An Artist I Love: the everybodyfields

They sound exactly how you'd expect them to

They sound exactly how you’d expect them to

Yes, their name is all lowercase. Yes, it pained the copy editor in me to leave the headline like that. But I’m willing to overlook it because I love this band so much. How much? On Friday night, I got home from a jam at about 2 a.m., and I found in my inbox an e-mail from my buddy Andrey, who had found a video of the everybodyfields performing that was dated 2013. “Did they get back together?” he asked me.

His message sent me into a paroxysm of googling. You see, Andrey and I discovered the everybodyfields back in 2010–the year after the band split. Sadly, my research quickly revealed that they had gotten back together to play at a festival in Knoxville in April (they’d also played a couple of shows in 2011), but there was no plan to do a full reunion of the band.

The everybodyfields were comprised of Jill Andrews and Sam Quinn, plus a rotating cast of supporting musicians. Andrews and Quinn met when they were nineteen, while working as camp counselors in Tennesse (I’m not kidding). They released their first album, Halfway There: Electricity and the South, in 2004, and it sounded exactly the way you’d think an album with that title would: dusty, acoustic songs that feel like they could have been written during the Great Depression. My favorite tune is The Red Rose, a song with the incomparably awesome chorus “I think God is a moonshiner/His skin is gold from the whiskey in his blood/I think in heaven there is a barroom/A place where the men go to forget about their wives.” Here’s the band performing the tune at the Independent in San Francisco. (I used to live across the street from this place, but I didn’t know about the band at the time. Goddammit.)

Other highlights on the album include Pairlee, a song about a young girl found dead under an apple tree, His Pontiac, about a girl running away from home, and T.V.A., a blast from the Depression-era past that won Sam Quinn a major songwriting award in 2005. The combination of this songwriting and Jill Andrews’ phenomenal voice (and serious hotness) promised great things for the band.

They released their sophomore album, Plague of Dreams, and it was a worthy follow-up to the debut. Among the best tracks are The Only King, a song that offers a sad, sympathetic look at Elvis’ lonely last days; By Your Side, a lovely song about heading down to the seaside with a lover; Baby Please, an upbeat dancing song with the chorus “If the world does end, I want to be in your arms/Scooting cross the floor, with a buzz on”; and Good to be Home, an extended bluesy Quinn tune about coming in off the road.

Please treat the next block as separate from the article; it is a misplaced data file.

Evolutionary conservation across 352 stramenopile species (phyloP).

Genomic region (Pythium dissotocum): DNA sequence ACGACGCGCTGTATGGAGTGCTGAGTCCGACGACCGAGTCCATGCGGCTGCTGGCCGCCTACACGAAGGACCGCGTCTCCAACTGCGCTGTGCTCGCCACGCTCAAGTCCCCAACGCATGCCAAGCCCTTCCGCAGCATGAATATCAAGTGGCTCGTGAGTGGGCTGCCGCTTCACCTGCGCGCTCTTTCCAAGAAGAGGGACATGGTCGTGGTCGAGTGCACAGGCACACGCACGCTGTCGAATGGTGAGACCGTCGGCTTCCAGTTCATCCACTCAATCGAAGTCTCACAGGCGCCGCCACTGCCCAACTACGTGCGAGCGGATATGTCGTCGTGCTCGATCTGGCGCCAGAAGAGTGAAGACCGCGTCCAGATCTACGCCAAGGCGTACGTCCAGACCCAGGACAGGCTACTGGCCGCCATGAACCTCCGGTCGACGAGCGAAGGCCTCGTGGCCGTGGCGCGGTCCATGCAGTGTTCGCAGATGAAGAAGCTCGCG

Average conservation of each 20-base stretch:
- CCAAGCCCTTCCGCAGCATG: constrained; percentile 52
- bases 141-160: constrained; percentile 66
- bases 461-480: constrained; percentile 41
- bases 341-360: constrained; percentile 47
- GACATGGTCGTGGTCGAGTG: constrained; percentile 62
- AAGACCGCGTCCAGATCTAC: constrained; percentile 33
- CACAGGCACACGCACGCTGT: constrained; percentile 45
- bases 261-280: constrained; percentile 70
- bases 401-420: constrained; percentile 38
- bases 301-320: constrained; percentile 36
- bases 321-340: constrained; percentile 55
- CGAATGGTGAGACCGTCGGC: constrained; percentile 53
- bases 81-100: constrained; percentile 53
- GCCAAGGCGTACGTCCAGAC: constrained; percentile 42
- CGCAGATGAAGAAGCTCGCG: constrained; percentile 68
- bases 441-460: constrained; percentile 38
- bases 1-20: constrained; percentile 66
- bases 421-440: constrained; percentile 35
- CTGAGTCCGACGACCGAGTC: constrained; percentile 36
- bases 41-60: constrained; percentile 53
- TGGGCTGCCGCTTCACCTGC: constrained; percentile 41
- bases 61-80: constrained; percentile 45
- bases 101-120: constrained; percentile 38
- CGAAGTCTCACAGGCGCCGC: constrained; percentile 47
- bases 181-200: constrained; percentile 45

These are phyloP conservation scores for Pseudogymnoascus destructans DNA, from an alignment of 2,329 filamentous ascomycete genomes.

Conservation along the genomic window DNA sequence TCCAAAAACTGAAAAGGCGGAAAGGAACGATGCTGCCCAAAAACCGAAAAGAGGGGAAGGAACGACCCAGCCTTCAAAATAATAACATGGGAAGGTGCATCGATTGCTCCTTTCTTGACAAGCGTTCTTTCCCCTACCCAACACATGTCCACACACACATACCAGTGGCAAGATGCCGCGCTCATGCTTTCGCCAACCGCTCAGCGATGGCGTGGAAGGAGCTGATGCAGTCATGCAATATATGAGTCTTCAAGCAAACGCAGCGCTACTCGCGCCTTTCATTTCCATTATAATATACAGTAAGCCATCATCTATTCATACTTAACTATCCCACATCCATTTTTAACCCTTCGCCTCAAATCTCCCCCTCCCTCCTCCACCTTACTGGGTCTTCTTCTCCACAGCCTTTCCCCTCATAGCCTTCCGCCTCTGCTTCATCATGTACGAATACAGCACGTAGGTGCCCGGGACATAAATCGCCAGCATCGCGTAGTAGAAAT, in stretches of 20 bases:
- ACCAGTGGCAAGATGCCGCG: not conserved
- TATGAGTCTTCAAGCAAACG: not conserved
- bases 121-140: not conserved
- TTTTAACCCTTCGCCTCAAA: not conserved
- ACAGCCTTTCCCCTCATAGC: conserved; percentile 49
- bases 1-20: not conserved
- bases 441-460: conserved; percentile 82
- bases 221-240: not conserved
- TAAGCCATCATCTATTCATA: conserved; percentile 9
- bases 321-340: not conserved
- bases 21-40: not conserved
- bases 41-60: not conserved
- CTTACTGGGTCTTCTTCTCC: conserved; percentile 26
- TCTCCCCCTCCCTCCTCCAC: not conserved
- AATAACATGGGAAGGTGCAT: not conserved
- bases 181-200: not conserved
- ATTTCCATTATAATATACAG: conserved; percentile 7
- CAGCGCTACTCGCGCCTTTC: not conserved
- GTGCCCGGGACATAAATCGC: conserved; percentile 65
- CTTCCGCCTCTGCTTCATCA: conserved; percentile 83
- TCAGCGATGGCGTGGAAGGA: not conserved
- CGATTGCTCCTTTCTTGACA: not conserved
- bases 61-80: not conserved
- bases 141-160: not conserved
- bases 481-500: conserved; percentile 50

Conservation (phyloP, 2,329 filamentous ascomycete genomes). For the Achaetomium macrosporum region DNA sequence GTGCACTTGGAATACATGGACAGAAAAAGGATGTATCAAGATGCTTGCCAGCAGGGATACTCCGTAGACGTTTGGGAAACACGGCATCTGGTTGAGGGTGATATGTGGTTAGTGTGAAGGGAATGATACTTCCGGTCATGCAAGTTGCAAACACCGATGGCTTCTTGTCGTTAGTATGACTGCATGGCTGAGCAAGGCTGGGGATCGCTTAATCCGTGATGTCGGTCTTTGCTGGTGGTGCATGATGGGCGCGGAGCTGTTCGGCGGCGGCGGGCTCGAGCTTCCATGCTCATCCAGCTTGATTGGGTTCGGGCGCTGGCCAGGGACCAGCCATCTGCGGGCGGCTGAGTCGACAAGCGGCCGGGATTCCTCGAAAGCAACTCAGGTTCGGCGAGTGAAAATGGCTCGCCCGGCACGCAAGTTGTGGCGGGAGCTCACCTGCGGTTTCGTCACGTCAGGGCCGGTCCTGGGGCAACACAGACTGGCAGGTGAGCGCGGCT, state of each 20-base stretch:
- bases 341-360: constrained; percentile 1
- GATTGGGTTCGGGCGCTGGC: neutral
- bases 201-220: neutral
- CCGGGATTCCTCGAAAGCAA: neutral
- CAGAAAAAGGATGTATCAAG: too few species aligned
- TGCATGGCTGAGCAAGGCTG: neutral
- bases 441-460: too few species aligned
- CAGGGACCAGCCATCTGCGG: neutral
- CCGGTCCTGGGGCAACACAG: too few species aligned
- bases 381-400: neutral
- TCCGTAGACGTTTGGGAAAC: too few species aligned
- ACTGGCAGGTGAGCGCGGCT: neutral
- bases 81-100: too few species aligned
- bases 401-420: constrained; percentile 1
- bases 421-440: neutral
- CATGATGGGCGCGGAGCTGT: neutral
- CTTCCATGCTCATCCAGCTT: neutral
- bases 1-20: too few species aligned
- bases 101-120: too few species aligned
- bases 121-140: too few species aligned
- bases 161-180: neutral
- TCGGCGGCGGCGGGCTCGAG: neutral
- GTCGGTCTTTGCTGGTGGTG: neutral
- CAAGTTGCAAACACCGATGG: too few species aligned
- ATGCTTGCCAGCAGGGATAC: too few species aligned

Their third album, Nothing Is Okay, came out in 2007, and the title was right on the money. The music is still beautiful, but the songs are emotionally taxing; they’re pretty clearly about Quinn and Andrews breaking up, almost an Americana version of Fleetwood Mac’s Rumours. To be honest, this is the everybodyfields album I’ve listened to the least–it’s just too painful. It’s the best/worst right in the middle of the album, when Wasted Time (a song about a 3 a.m. phone call with lyrics like “If you hold me now/I promise to let go when you leave” and “If that’s all you’ve got to give/I guess nothing will make this right/I’ll call it wasted time”) transitions seamlessly into Everything Is Okay (which features a call and response verse between Quinn and Andrews with the lyrics “And you told me that everything was okay/I bit my lip a little tighter/And walked away/(It’s not your problem)/I walked away/(It’s not your problem)”). It’s heartbreaking.

It’s actually amazing, given what you hear on Nothing Is Okay, that the band stayed together for two more years. But it’s a total bummer that the inevitable breakup happened, because Goddammit I’m sure they would have found something resembling mainstream success if they could have worked things out. They were too good not to.

I’ve often complained that too many of the artists I like, even the contemporary ones, are dead by the time I discover them. Andrews and Quinn are both alive, of course, but I’m probably never going to get to see them play together live, and there most likely won’t be any more everybodyfields albums. I’ll just have to be thankful for the existence of YouTube, where I found all these great videos, and of course for those three great albums, which have gotten me through a lot of lonely nights. Thanks, Sam and Jill.

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